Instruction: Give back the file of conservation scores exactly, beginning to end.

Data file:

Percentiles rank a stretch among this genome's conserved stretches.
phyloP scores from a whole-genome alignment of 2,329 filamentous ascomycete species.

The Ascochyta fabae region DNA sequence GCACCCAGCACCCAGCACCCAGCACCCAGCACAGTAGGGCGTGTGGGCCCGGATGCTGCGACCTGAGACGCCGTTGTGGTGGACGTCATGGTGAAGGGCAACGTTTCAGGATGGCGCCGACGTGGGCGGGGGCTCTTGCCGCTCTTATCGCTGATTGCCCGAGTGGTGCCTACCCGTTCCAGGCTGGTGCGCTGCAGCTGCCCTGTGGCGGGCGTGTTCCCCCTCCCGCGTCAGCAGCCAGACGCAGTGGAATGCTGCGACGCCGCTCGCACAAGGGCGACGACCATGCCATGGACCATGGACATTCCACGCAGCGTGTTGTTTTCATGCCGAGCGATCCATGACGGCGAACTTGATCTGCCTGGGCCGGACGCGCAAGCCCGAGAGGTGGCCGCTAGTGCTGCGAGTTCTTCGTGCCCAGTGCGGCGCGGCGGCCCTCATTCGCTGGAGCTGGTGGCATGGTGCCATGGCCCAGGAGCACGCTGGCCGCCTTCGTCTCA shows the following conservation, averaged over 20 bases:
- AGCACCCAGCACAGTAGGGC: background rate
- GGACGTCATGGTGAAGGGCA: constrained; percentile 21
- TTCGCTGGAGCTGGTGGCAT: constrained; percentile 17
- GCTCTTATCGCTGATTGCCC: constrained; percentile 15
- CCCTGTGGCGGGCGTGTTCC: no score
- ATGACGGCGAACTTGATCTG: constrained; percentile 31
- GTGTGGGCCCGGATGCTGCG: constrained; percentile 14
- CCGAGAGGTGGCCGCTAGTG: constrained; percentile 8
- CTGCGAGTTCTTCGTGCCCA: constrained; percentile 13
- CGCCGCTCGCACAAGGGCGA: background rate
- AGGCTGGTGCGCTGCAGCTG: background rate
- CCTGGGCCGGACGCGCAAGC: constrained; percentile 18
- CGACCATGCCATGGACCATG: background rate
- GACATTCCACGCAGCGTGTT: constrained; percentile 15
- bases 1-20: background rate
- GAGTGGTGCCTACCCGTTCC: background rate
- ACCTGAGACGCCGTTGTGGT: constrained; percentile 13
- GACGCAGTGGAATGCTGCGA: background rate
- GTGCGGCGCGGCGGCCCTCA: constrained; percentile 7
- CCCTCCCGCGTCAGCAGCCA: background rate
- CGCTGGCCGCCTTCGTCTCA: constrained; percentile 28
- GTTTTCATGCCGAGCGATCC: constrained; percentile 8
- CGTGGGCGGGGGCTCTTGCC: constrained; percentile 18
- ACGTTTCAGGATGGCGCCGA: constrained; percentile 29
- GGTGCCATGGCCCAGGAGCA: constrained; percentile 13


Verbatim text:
Percentiles rank a stretch among this genome's conserved stretches.
phyloP scores from a whole-genome alignment of 2,329 filamentous ascomycete species.

The Ascochyta fabae region DNA sequence GCACCCAGCACCCAGCACCCAGCACCCAGCACAGTAGGGCGTGTGGGCCCGGATGCTGCGACCTGAGACGCCGTTGTGGTGGACGTCATGGTGAAGGGCAACGTTTCAGGATGGCGCCGACGTGGGCGGGGGCTCTTGCCGCTCTTATCGCTGATTGCCCGAGTGGTGCCTACCCGTTCCAGGCTGGTGCGCTGCAGCTGCCCTGTGGCGGGCGTGTTCCCCCTCCCGCGTCAGCAGCCAGACGCAGTGGAATGCTGCGACGCCGCTCGCACAAGGGCGACGACCATGCCATGGACCATGGACATTCCACGCAGCGTGTTGTTTTCATGCCGAGCGATCCATGACGGCGAACTTGATCTGCCTGGGCCGGACGCGCAAGCCCGAGAGGTGGCCGCTAGTGCTGCGAGTTCTTCGTGCCCAGTGCGGCGCGGCGGCCCTCATTCGCTGGAGCTGGTGGCATGGTGCCATGGCCCAGGAGCACGCTGGCCGCCTTCGTCTCA shows the following conservation, averaged over 20 bases:
- AGCACCCAGCACAGTAGGGC: background rate
- GGACGTCATGGTGAAGGGCA: constrained; percentile 21
- TTCGCTGGAGCTGGTGGCAT: constrained; percentile 17
- GCTCTTATCGCTGATTGCCC: constrained; percentile 15
- CCCTGTGGCGGGCGTGTTCC: no score
- ATGACGGCGAACTTGATCTG: constrained; percentile 31
- GTGTGGGCCCGGATGCTGCG: constrained; percentile 14
- CCGAGAGGTGGCCGCTAGTG: constrained; percentile 8
- CTGCGAGTTCTTCGTGCCCA: constrained; percentile 13
- CGCCGCTCGCACAAGGGCGA: background rate
- AGGCTGGTGCGCTGCAGCTG: background rate
- CCTGGGCCGGACGCGCAAGC: constrained; percentile 18
- CGACCATGCCATGGACCATG: background rate
- GACATTCCACGCAGCGTGTT: constrained; percentile 15
- bases 1-20: background rate
- GAGTGGTGCCTACCCGTTCC: background rate
- ACCTGAGACGCCGTTGTGGT: constrained; percentile 13
- GACGCAGTGGAATGCTGCGA: background rate
- GTGCGGCGCGGCGGCCCTCA: constrained; percentile 7
- CCCTCCCGCGTCAGCAGCCA: background rate
- CGCTGGCCGCCTTCGTCTCA: constrained; percentile 28
- GTTTTCATGCCGAGCGATCC: constrained; percentile 8
- CGTGGGCGGGGGCTCTTGCC: constrained; percentile 18
- ACGTTTCAGGATGGCGCCGA: constrained; percentile 29
- GGTGCCATGGCCCAGGAGCA: constrained; percentile 13